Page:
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Choosing Between Pre-Trial Diversion and Deferred Adjudication

If you have just picked up your first criminal case you are probably feeling a little overwhelmed with the decisions you need to make regarding how to resolve your case in a way that is in your best interest. If this is the first time you have been charged with a crime you may be eligible to apply for a program called pre-trial diversion. Pre-trial diversion is the best case scenario for some Defendants, however it is not for everyone. Pre-trial diversion gives defendants the opportunity to go into a program similar to probation which if the program is successfully completed the case is dismissed and the Defendant has the option to immediately request the expunction of his arrest. However, you will likely also be offered deferred adjudication which also ends with your case being dismissed, but you are only entitled to a non-disclosure after a waiting period has passed. If you have considered the facts of the case and determined that pleading is better than risking a jury trial you will need to decide if you should do pre-trial diversion or deferred adjudication probation.          


Pre-trial diversion is more expensive than deferred adjudication. This is one factor to consider when determining whether to enter the program. That is because part of completing the program is paying all costs and fees associated with it. Another difference between pre-trial diversion and deferred adjudication is the length of time before the case is dismissed. Usually you must be in a pre-trial diversion program 3 – 12 months longer than you would have to be on deferred adjudication probation.

While on either pre-trial diversion or deferred adjudication you will be required to do similar things: pay your court costs and fines, work community service hours, report to an officer every month, take classes (specific to the crime you were arrested for), and potentially do drug evaluations and start drug treatment.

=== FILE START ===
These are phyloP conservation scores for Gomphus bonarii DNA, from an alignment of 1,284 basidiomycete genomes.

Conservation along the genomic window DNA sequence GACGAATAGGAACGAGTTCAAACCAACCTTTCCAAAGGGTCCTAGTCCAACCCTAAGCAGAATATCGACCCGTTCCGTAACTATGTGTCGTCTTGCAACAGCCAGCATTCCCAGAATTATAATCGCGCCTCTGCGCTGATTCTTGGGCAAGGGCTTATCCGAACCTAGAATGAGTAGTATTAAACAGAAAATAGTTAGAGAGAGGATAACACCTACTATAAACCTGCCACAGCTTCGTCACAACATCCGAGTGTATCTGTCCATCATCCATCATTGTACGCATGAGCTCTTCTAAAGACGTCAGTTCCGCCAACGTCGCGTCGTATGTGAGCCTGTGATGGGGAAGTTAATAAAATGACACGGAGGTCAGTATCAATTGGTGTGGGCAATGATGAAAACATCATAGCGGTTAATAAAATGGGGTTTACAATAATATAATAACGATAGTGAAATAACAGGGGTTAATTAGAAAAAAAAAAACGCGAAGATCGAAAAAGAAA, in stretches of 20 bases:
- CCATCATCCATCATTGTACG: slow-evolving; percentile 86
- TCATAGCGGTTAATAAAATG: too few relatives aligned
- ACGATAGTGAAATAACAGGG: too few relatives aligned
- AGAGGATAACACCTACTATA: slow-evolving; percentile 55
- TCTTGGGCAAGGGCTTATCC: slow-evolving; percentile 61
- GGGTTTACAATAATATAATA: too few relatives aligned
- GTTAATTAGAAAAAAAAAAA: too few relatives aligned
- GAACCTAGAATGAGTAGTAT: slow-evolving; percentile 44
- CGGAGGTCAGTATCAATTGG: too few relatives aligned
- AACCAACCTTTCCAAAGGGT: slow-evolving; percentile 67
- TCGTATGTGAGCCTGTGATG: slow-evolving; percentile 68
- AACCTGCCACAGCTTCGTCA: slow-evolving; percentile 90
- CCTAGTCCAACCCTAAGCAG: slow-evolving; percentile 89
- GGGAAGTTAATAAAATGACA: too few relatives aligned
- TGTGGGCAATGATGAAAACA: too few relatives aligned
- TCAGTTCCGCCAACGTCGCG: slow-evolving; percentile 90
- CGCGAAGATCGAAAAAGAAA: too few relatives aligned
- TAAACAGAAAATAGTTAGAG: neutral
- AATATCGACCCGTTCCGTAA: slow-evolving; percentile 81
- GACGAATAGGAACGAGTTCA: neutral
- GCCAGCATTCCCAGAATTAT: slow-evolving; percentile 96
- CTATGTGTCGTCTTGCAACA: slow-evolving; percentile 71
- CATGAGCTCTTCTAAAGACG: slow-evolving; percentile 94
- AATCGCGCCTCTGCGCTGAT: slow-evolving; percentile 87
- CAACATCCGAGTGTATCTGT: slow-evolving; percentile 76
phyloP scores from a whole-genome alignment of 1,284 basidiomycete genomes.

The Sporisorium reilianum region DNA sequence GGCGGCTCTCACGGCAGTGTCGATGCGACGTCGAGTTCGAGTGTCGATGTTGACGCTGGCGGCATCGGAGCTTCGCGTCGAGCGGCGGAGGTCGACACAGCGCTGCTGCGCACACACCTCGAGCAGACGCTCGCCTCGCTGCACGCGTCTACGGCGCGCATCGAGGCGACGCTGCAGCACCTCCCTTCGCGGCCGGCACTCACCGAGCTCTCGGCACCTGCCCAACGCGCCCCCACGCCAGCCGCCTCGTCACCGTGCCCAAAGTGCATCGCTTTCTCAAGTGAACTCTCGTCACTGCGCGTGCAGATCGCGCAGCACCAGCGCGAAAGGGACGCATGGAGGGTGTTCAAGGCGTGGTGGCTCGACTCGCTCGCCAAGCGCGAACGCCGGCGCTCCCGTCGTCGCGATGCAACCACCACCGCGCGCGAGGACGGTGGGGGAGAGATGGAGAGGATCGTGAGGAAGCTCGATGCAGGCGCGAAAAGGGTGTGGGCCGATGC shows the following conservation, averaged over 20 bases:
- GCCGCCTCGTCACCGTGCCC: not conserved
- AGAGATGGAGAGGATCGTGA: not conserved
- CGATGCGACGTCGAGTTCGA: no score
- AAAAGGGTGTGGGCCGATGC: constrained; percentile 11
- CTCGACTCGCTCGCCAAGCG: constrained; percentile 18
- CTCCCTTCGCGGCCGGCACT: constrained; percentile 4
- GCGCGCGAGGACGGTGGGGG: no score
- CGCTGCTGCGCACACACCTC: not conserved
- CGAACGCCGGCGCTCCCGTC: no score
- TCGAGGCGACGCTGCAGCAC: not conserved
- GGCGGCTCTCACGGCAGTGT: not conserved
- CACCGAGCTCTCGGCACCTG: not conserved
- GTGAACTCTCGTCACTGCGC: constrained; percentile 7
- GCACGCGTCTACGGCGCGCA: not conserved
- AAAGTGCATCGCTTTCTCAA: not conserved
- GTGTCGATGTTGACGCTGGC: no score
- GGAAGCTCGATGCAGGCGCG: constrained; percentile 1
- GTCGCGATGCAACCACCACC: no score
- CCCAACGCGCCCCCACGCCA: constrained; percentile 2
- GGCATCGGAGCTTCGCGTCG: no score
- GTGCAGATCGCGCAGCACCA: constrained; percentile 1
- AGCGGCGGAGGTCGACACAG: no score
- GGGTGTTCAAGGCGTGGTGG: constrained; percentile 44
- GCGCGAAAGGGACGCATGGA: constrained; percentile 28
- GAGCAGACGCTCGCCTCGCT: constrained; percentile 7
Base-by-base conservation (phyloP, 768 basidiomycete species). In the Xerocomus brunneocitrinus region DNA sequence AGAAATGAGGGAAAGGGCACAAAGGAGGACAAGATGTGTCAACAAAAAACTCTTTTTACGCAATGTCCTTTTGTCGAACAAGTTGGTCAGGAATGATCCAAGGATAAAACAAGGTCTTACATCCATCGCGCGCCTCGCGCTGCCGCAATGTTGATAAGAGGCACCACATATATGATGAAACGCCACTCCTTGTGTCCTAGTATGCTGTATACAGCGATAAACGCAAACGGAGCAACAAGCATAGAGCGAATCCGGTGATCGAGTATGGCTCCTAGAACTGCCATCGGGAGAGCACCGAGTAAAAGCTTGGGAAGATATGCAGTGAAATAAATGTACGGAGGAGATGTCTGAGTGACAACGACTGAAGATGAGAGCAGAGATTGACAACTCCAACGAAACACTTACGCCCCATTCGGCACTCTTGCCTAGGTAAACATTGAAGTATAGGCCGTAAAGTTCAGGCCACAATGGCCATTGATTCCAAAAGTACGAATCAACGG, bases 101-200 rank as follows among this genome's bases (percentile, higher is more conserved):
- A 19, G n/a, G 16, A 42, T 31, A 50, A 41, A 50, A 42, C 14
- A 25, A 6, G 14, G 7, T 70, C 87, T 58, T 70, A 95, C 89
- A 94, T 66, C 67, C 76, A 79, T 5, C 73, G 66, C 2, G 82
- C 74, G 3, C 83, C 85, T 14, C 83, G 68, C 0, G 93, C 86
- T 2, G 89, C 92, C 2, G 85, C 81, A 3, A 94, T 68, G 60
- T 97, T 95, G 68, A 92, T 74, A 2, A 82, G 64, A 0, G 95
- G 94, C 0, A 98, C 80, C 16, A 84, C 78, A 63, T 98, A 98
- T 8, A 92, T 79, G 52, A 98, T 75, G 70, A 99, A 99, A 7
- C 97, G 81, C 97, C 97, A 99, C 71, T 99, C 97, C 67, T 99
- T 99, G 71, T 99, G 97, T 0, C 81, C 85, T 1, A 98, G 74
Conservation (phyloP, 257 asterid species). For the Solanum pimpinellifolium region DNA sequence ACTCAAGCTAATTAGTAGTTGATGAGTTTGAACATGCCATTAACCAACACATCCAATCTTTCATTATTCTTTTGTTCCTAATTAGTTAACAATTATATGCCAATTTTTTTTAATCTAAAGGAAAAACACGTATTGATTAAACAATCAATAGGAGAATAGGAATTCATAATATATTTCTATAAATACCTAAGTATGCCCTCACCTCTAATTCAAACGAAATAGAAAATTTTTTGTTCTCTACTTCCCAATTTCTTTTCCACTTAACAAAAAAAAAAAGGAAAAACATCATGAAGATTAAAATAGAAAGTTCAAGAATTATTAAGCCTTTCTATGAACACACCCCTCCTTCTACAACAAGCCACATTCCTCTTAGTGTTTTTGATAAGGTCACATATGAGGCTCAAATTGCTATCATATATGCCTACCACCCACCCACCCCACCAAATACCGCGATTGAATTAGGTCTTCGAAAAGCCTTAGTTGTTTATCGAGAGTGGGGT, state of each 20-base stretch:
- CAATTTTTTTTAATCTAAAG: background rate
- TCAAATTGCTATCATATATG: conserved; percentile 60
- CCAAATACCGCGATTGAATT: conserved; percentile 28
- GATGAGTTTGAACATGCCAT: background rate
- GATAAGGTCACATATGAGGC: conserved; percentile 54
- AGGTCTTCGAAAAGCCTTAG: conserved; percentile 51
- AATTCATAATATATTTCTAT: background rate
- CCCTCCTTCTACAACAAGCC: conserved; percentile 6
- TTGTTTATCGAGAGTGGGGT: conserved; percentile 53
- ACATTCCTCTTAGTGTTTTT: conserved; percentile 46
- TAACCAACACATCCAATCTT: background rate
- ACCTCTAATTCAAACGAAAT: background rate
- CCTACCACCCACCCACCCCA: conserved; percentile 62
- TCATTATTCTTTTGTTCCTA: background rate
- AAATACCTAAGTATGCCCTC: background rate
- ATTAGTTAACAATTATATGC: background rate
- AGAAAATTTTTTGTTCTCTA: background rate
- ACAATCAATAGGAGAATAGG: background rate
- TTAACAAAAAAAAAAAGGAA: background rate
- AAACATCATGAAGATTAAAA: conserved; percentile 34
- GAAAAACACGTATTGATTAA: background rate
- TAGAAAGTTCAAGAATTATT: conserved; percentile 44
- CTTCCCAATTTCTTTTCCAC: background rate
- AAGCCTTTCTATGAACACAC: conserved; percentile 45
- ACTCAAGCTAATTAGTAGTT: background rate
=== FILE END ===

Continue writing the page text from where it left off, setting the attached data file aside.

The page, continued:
The main thing to consider is how badly do I need/want the expunction vs. the non-disclosure and can I afford it? Some people just want to get their case over and done with. There are certain crimes and certain cases where a person may only need to be on deferred adjudication probation for 1 day, when if they did pre-trial diversion they would need to be in the program for 6 months. All of these things are factors to consider when determining what is best for you and your future.


At the Christiansen Law Firm we take pleading on a case very seriously and want to make sure that if pleading is the end result our client chooses that our clients pick a plea offer that they will be successful at and that will have as little impact to their future as possible. When choosing between pre-trial diversion and deferred adjudication it is important to have an attorney that understands the difference between an expunction and non-disclosure. Here at the Christiansen Law Firm our attorneys are able to discuss all aspects of your criminal case with you and can even help you obtain the expunction or non-disclosure once your case has been dismissed. Contact us to set up your free consultation today!

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810 S. Highway 6
Suite 210
Houston, Texas 77079
Phone: 281-579-2800
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San Antonio, Texas 78216
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